Fat is one of the primary micronutrients along with carbs and proteins. It helps the cell function, maintains healthy skin and hair, boosts energy levels, and protects the organs and overall body. But, this refers to the good type of fats.
The most important thing to know about fats is that there are healthy and unhealthy fats. As we mentioned, good, or healthy fats are vital for our health, performing several important functions in our body.
On the other hand, bad fats raise blood cholesterol, as well as the risk of heart disease and stroke.
What’s more, it causes weight gain as it contains a lot of calories, and excess weight can negatively affect one’s diabetes control, besides affecting the entire body.
So, even though the fat you consume doesn’t increase your blood glucose directly like carbs do, regardless if you have diabetes or not, it does increase the chances of diabetes complications.
The Role of Good Fats in The Body
Good fats are essential for your body and health because they perform the following functions:
- Supply energy to cells,
- Provide your body with crucial fatty acids that it can’t naturally produce,
- Protect organs by forming a protective layer around them,
- Help produce hormones,
- Transport vitamin A, E, D, and K – the fat-soluble vitamins.
Some of them prevent clogging of the arteries, and others reduce LDL cholesterol. Still, they are high in calories, so make sure you limit their amount.
Here are the good fats you should not avoid.
Monounsaturated fat helps reduce LDL (bad) cholesterol levels. The best food sources of this fat are:
- Canola oil,
- Nuts like cashews, almonds, peanuts, and pecans,
- Sesame seeds,
- Olive oil and olives,
- Peanut oil and peanut butter.
However, limit your intake of oils and nuts as they are especially high in calories.
Here are the best-polyunsaturated fats for your health:
- Safflower oil,
- Corn oil,
- Soybean oil,
- Cottonseed oil,
- Sunflower oil,
- Soft (tub) margarine,
- Sunflower or pumpkin seeds,
- Salad dressings,
Try to include many of them in your diet.
Omega-3 Fatty Acids
This fat protects the arteries from clogging. The best food sources of omega-3s includes:
- Albacore tuna,
- Rainbow trout,
- Soybean products like tofu,
- Canola oil,
- Flaxseed and flaxseed oil.
Try to include some of these fish in your weekly diet two or three times. However, don’t fry it!
Reasons to Avoid Unhealthy Fats
Unhealthy fats raise blood cholesterol levels, thus increasing the risk of cardiovascular diseases, heart attack, and stroke.
Since diabetes increases the odds of these health problems, it is recommended that those with diabetes should avoid using unhealthy fats in their diet as much as they can.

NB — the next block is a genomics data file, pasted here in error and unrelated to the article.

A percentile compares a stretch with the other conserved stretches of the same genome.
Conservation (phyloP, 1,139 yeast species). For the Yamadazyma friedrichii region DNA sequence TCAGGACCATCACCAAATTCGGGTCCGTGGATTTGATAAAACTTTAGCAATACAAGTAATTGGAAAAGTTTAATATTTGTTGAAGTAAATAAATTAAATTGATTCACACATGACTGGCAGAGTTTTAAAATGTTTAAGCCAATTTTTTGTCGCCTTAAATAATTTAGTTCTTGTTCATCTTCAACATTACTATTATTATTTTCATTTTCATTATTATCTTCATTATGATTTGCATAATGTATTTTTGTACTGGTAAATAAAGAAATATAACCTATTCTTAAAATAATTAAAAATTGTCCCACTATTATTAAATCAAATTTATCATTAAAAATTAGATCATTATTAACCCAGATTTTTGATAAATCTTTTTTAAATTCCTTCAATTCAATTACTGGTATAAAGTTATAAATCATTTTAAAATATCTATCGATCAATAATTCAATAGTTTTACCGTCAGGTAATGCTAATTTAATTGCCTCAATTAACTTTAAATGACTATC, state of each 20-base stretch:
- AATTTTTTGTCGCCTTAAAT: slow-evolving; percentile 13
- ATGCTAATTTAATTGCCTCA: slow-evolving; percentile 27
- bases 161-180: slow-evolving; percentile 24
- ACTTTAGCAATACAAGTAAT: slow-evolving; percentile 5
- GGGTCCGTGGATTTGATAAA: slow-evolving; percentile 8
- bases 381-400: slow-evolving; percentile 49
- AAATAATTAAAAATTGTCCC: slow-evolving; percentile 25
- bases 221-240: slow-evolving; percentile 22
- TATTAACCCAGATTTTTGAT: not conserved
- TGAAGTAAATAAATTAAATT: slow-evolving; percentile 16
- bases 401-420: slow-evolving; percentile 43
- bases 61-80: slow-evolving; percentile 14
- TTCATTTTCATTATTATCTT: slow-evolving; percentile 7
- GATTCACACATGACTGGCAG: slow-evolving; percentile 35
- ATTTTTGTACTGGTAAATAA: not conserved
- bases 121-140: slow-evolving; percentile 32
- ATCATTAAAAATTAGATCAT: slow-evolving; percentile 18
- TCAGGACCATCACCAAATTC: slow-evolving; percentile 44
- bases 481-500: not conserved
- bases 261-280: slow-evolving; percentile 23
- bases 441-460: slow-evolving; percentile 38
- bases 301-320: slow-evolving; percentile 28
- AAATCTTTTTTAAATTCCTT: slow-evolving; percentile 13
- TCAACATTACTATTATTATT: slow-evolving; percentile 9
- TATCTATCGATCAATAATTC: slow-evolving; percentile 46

Here are fats you should avoid and replace with good ones, regardless if you have diabetes or not.
The most common food sources of this fat include:
- Fatback and salt pork,
- High-fat dairy products like ice cream, full-fat cheese, whole milk, cream, 2% milk, and sour cream,
- High-fat meats such as regular ground beef, spareribs, hot dogs, bologna, bacon, and sausage,
- Cream sauces,
- Gravy made with meat drippings,
- Coconut and coconut oil,
- Palm kernel oil and palm oil,
- Poultry (turkey and chicken) skin.
Saturated fat should take not more than 10 percent of your daily calories. Usually, consuming that is 20g of saturated fat daily.
Trans fats are even worse than saturated fats for your heart. Here are the foods you should avoid:
- Stick margarine,
- Processed foods including snacks (chips and crackers) and baked goods (cakes, cookies, and muffins) with hydrogenated oil or partially hydrogenated oil,
- French fries and other fast food.
Even though your body naturally produces cholesterol, you increase this amount constantly through foods from animal sources. But, you shouldn’t consume more than 300 mg a day. Therefore, limit the following foods:
- Egg yolks,
- High-fat dairy products (cream, whole or 2% milk, ice cream, full-fat cheese),
- High-fat meat and poultry skin,
- Organ meats such as the liver.
Fats are not necessarily bad for your health and blood sugar levels. You just have to know which fats to consume and which to avoid. Also, you should learn how to limit their intake.
Consuming the right fats in the right amounts can help you control your blood sugar levels and avoid many health complications including heart attack, stroke, cardiovascular disease, high cholesterol levels, etc.